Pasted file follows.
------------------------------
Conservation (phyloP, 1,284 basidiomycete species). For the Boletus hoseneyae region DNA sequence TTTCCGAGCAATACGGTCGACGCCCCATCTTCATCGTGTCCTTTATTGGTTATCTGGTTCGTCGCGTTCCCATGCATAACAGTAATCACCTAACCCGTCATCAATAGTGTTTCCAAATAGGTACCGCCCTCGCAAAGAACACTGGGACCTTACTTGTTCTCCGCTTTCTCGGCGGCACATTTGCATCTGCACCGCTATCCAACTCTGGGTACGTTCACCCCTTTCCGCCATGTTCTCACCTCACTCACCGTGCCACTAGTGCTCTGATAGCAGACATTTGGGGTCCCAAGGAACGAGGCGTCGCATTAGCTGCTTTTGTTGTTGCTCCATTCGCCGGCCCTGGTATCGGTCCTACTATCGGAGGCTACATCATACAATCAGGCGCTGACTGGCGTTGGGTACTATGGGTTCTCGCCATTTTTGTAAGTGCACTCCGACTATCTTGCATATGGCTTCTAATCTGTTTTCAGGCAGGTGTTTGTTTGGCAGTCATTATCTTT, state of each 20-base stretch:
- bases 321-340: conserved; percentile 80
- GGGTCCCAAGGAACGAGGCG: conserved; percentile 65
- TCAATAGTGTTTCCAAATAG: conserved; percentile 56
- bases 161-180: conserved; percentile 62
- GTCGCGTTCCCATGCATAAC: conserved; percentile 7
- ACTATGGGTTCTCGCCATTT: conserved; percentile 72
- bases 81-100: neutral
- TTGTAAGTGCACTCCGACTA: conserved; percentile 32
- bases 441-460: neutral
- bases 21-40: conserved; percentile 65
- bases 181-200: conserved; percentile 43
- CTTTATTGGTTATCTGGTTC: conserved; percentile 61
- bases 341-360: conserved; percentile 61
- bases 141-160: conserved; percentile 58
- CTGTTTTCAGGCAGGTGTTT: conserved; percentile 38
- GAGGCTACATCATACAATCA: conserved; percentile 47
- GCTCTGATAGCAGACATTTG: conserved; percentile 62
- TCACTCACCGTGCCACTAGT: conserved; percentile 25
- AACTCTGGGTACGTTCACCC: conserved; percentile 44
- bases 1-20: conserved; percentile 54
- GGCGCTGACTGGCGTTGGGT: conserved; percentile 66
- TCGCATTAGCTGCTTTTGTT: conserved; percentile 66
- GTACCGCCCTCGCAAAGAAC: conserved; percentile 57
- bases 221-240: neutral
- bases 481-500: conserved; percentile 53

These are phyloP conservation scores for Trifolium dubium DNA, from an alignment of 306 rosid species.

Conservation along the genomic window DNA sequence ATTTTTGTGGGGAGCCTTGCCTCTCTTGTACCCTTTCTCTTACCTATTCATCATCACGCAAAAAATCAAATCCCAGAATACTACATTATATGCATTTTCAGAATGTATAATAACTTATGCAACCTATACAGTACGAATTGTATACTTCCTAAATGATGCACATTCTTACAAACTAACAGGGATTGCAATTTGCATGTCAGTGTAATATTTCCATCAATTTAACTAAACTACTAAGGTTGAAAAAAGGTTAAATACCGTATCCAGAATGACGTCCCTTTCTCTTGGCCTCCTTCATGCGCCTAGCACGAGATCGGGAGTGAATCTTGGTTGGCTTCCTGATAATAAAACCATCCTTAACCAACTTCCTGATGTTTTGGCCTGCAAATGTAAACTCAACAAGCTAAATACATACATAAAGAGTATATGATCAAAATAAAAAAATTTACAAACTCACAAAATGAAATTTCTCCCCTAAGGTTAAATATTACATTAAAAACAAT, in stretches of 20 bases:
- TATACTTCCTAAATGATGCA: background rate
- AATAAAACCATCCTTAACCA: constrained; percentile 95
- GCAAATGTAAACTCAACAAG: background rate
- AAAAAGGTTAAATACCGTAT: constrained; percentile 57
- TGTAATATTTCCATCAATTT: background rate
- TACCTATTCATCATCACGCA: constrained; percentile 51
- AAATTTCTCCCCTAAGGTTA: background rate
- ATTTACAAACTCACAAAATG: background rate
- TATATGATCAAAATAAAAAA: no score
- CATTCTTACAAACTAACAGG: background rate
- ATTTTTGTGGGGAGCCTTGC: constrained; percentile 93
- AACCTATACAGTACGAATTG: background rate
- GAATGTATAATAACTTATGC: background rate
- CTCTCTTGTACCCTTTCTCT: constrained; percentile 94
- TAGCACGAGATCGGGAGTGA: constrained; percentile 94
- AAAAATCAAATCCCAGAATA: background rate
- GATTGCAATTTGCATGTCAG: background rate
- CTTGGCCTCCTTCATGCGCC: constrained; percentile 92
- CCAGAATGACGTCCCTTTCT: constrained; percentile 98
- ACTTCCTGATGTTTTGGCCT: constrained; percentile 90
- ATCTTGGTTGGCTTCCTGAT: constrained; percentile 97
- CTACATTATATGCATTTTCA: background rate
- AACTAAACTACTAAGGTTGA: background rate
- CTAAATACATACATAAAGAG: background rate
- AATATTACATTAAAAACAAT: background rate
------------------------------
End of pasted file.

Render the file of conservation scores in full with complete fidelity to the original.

Conservation (phyloP, 1,284 basidiomycete species). For the Boletus hoseneyae region DNA sequence TTTCCGAGCAATACGGTCGACGCCCCATCTTCATCGTGTCCTTTATTGGTTATCTGGTTCGTCGCGTTCCCATGCATAACAGTAATCACCTAACCCGTCATCAATAGTGTTTCCAAATAGGTACCGCCCTCGCAAAGAACACTGGGACCTTACTTGTTCTCCGCTTTCTCGGCGGCACATTTGCATCTGCACCGCTATCCAACTCTGGGTACGTTCACCCCTTTCCGCCATGTTCTCACCTCACTCACCGTGCCACTAGTGCTCTGATAGCAGACATTTGGGGTCCCAAGGAACGAGGCGTCGCATTAGCTGCTTTTGTTGTTGCTCCATTCGCCGGCCCTGGTATCGGTCCTACTATCGGAGGCTACATCATACAATCAGGCGCTGACTGGCGTTGGGTACTATGGGTTCTCGCCATTTTTGTAAGTGCACTCCGACTATCTTGCATATGGCTTCTAATCTGTTTTCAGGCAGGTGTTTGTTTGGCAGTCATTATCTTT, state of each 20-base stretch:
- bases 321-340: conserved; percentile 80
- GGGTCCCAAGGAACGAGGCG: conserved; percentile 65
- TCAATAGTGTTTCCAAATAG: conserved; percentile 56
- bases 161-180: conserved; percentile 62
- GTCGCGTTCCCATGCATAAC: conserved; percentile 7
- ACTATGGGTTCTCGCCATTT: conserved; percentile 72
- bases 81-100: neutral
- TTGTAAGTGCACTCCGACTA: conserved; percentile 32
- bases 441-460: neutral
- bases 21-40: conserved; percentile 65
- bases 181-200: conserved; percentile 43
- CTTTATTGGTTATCTGGTTC: conserved; percentile 61
- bases 341-360: conserved; percentile 61
- bases 141-160: conserved; percentile 58
- CTGTTTTCAGGCAGGTGTTT: conserved; percentile 38
- GAGGCTACATCATACAATCA: conserved; percentile 47
- GCTCTGATAGCAGACATTTG: conserved; percentile 62
- TCACTCACCGTGCCACTAGT: conserved; percentile 25
- AACTCTGGGTACGTTCACCC: conserved; percentile 44
- bases 1-20: conserved; percentile 54
- GGCGCTGACTGGCGTTGGGT: conserved; percentile 66
- TCGCATTAGCTGCTTTTGTT: conserved; percentile 66
- GTACCGCCCTCGCAAAGAAC: conserved; percentile 57
- bases 221-240: neutral
- bases 481-500: conserved; percentile 53

These are phyloP conservation scores for Trifolium dubium DNA, from an alignment of 306 rosid species.

Conservation along the genomic window DNA sequence ATTTTTGTGGGGAGCCTTGCCTCTCTTGTACCCTTTCTCTTACCTATTCATCATCACGCAAAAAATCAAATCCCAGAATACTACATTATATGCATTTTCAGAATGTATAATAACTTATGCAACCTATACAGTACGAATTGTATACTTCCTAAATGATGCACATTCTTACAAACTAACAGGGATTGCAATTTGCATGTCAGTGTAATATTTCCATCAATTTAACTAAACTACTAAGGTTGAAAAAAGGTTAAATACCGTATCCAGAATGACGTCCCTTTCTCTTGGCCTCCTTCATGCGCCTAGCACGAGATCGGGAGTGAATCTTGGTTGGCTTCCTGATAATAAAACCATCCTTAACCAACTTCCTGATGTTTTGGCCTGCAAATGTAAACTCAACAAGCTAAATACATACATAAAGAGTATATGATCAAAATAAAAAAATTTACAAACTCACAAAATGAAATTTCTCCCCTAAGGTTAAATATTACATTAAAAACAAT, in stretches of 20 bases:
- TATACTTCCTAAATGATGCA: background rate
- AATAAAACCATCCTTAACCA: constrained; percentile 95
- GCAAATGTAAACTCAACAAG: background rate
- AAAAAGGTTAAATACCGTAT: constrained; percentile 57
- TGTAATATTTCCATCAATTT: background rate
- TACCTATTCATCATCACGCA: constrained; percentile 51
- AAATTTCTCCCCTAAGGTTA: background rate
- ATTTACAAACTCACAAAATG: background rate
- TATATGATCAAAATAAAAAA: no score
- CATTCTTACAAACTAACAGG: background rate
- ATTTTTGTGGGGAGCCTTGC: constrained; percentile 93
- AACCTATACAGTACGAATTG: background rate
- GAATGTATAATAACTTATGC: background rate
- CTCTCTTGTACCCTTTCTCT: constrained; percentile 94
- TAGCACGAGATCGGGAGTGA: constrained; percentile 94
- AAAAATCAAATCCCAGAATA: background rate
- GATTGCAATTTGCATGTCAG: background rate
- CTTGGCCTCCTTCATGCGCC: constrained; percentile 92
- CCAGAATGACGTCCCTTTCT: constrained; percentile 98
- ACTTCCTGATGTTTTGGCCT: constrained; percentile 90
- ATCTTGGTTGGCTTCCTGAT: constrained; percentile 97
- CTACATTATATGCATTTTCA: background rate
- AACTAAACTACTAAGGTTGA: background rate
- CTAAATACATACATAAAGAG: background rate
- AATATTACATTAAAAACAAT: background rate